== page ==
Coaches and teammates remember Storm legend Edwards

Those who knew Simone Edwards best mourn the loss of a dynamic player and human.

SEATTLE — Simone Edwards has been dubbed the “Jamaican Hurricane,” and it was an apt title.

After the Storm legend passed away at the age of 49 after a two-year battle with ovarian cancer, her former coaches and teammates remember her as a “force of nature” on and off the pitch.

“It’s really unreal right now. She will be missed by people in many states and many countries,” said Jill Gallagher, a lifelong friend.

Gallagher had a front row seat the entire time Simone Edwards experience.

She has been a Storm season ticket holder since the franchise began and has been a friend of Edwards’s throughout.

She was there when Edwards became the first Jamaican player in the WNBA in 2000, and she was there to see Edwards and Seattle win the 2004 WNBA championship.

“It was so much fun,” she said. “This woman would go on the court and just be the most energetic and magnetic person on the court.”

Former Storm coach Jenny Boucek has similar memories of Edwards.

“Her spirit was the heart and soul of our team,” she said.

Boucek was the Forward’s head coach and assistant to the team from 2015–17 when Edwards was there.

She said her enthusiasm is contagious.

“From dancing with (mascot) Doppler at every game, to passing to Doppler while she was in the game, to all her towel waving, it was who she was,” Boucek said.

Gallagher, meanwhile, said she first met Edwards at a dinner hosted by her foundation.

The two friends eventually made a trip to Edwards’ hometown in Jamaica to do community service.

Gallagher said this trip put her impact into perspective.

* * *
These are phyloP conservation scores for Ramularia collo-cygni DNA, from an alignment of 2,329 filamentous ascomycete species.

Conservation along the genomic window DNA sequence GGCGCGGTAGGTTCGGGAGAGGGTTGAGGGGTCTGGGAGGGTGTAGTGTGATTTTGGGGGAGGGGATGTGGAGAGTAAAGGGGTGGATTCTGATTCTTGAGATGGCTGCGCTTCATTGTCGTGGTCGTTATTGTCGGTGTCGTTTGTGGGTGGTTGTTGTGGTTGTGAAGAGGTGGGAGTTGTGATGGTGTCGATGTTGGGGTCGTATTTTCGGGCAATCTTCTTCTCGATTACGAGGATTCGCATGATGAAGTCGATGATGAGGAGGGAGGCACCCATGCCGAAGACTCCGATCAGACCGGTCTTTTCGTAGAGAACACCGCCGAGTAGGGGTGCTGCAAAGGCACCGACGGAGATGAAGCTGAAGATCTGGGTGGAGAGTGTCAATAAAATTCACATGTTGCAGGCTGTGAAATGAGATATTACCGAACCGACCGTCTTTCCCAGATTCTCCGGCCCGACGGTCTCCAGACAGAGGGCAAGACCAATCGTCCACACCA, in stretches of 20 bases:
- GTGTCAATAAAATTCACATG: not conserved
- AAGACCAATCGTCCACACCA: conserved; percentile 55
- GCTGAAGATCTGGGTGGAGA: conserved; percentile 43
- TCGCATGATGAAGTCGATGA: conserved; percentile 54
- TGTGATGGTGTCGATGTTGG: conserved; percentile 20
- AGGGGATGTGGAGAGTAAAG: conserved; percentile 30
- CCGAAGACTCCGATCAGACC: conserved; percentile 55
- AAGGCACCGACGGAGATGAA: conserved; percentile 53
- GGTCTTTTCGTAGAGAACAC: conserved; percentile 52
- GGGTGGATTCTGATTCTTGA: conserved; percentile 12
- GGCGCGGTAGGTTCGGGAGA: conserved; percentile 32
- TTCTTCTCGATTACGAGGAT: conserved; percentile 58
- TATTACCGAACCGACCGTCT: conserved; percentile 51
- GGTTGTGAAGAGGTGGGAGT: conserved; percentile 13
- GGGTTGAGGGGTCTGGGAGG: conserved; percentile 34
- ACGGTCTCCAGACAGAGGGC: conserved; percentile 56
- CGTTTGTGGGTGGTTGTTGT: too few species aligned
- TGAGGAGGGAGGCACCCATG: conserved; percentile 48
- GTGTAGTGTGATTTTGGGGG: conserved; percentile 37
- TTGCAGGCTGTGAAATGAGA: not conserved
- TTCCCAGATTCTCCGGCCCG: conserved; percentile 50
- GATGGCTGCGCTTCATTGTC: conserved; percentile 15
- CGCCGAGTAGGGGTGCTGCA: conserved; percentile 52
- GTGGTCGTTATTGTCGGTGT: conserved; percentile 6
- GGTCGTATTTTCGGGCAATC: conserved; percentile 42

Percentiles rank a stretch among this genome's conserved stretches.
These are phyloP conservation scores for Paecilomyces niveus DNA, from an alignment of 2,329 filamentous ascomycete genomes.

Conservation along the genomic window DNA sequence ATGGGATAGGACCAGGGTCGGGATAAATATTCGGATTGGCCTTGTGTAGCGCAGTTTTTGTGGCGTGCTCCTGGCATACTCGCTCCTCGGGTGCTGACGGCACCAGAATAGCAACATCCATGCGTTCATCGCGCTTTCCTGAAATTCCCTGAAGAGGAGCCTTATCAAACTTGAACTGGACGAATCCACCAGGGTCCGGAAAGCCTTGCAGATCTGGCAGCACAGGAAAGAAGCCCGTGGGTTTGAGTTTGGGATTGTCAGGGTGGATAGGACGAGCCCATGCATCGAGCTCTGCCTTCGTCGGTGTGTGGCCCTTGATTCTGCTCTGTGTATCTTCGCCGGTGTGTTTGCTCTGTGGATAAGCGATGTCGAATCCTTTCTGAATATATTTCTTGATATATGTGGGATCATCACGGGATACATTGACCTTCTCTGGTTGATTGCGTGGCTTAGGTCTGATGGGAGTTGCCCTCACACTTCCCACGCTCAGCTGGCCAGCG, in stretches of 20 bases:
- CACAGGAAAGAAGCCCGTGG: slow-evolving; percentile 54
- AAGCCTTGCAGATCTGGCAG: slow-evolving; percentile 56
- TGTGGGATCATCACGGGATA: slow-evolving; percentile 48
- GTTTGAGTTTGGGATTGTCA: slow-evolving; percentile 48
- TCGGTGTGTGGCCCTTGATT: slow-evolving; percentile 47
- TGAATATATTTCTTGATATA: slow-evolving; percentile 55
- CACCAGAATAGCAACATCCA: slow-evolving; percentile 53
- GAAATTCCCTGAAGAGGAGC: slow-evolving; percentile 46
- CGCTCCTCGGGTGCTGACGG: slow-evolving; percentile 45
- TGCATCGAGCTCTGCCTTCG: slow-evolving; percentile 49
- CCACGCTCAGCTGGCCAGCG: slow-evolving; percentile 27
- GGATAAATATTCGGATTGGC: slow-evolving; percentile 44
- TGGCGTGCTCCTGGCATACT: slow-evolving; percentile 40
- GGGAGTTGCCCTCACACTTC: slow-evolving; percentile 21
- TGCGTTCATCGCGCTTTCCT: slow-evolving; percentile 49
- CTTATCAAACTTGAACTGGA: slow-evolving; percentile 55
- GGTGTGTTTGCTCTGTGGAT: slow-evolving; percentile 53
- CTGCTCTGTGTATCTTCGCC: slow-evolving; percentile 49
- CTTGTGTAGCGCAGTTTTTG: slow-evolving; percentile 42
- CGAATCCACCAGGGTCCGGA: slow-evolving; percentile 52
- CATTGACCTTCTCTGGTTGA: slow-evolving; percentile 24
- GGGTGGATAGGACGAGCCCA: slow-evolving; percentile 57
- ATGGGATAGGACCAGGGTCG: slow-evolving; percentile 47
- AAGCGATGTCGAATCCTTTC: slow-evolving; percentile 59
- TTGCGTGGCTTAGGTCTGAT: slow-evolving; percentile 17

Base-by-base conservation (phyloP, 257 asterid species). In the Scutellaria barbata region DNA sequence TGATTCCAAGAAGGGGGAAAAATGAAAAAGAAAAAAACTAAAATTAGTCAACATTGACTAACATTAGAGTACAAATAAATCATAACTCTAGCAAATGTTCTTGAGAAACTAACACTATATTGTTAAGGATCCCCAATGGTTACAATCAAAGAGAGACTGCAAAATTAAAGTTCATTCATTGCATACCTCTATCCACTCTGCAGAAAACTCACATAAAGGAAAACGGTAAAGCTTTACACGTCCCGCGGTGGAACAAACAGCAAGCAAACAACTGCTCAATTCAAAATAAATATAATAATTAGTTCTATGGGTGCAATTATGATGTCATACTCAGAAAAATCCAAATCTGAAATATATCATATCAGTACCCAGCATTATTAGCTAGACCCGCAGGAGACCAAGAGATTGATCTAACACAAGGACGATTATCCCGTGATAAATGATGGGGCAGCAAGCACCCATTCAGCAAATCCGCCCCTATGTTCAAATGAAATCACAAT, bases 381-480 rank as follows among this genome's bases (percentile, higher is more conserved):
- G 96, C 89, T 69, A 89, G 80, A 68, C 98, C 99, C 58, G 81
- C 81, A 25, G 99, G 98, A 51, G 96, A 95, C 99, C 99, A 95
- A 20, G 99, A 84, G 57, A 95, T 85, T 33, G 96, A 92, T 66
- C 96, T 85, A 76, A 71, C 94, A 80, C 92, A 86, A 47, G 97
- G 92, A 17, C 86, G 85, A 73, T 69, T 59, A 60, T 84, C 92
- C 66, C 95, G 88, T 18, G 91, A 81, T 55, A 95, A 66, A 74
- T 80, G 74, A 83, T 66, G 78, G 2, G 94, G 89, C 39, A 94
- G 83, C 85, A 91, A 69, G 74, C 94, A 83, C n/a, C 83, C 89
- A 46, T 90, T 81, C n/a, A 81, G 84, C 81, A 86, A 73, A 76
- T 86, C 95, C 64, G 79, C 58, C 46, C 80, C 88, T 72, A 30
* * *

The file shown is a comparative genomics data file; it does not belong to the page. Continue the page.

“She’s revered in her hometown,” she said. “We raised a lot of money. We had barrels and barrels of school supplies. We gave out backpacks. We built a school in Kingston… After we did it all together, we were like sisters.”

“Sisters” is exactly what Vanessa Gidden also describes Edwards.

“The pride that Simi has for Jamaica in general is out of this world,” Gidden said.

Gidden and Edwards were former teammates for the Jamaica national team.

Gidden said Edwards paved the way for her WNBA career.

“Simi was the first and she made sure she wasn’t the last,” she said.

For Edwards, it’s her legacy that will live on in Seattle and beyond.

“That impact will be far-reaching and it will last,” Gidden said.

EDITORS’ NOTE: The following video is from September 2021 Coaches and teammates remember Storm legend Edwards

Emma Bowman is an automatic aggregator of the all world’s media. In each content, the hyperlink to the primary source is specified. All trademarks belong to their rightful owners, all materials to their authors. If you are the owner of the content and do not want us to publish your materials, please contact us by email – The content will be deleted within 24 hours.

Related Articles

Back to top button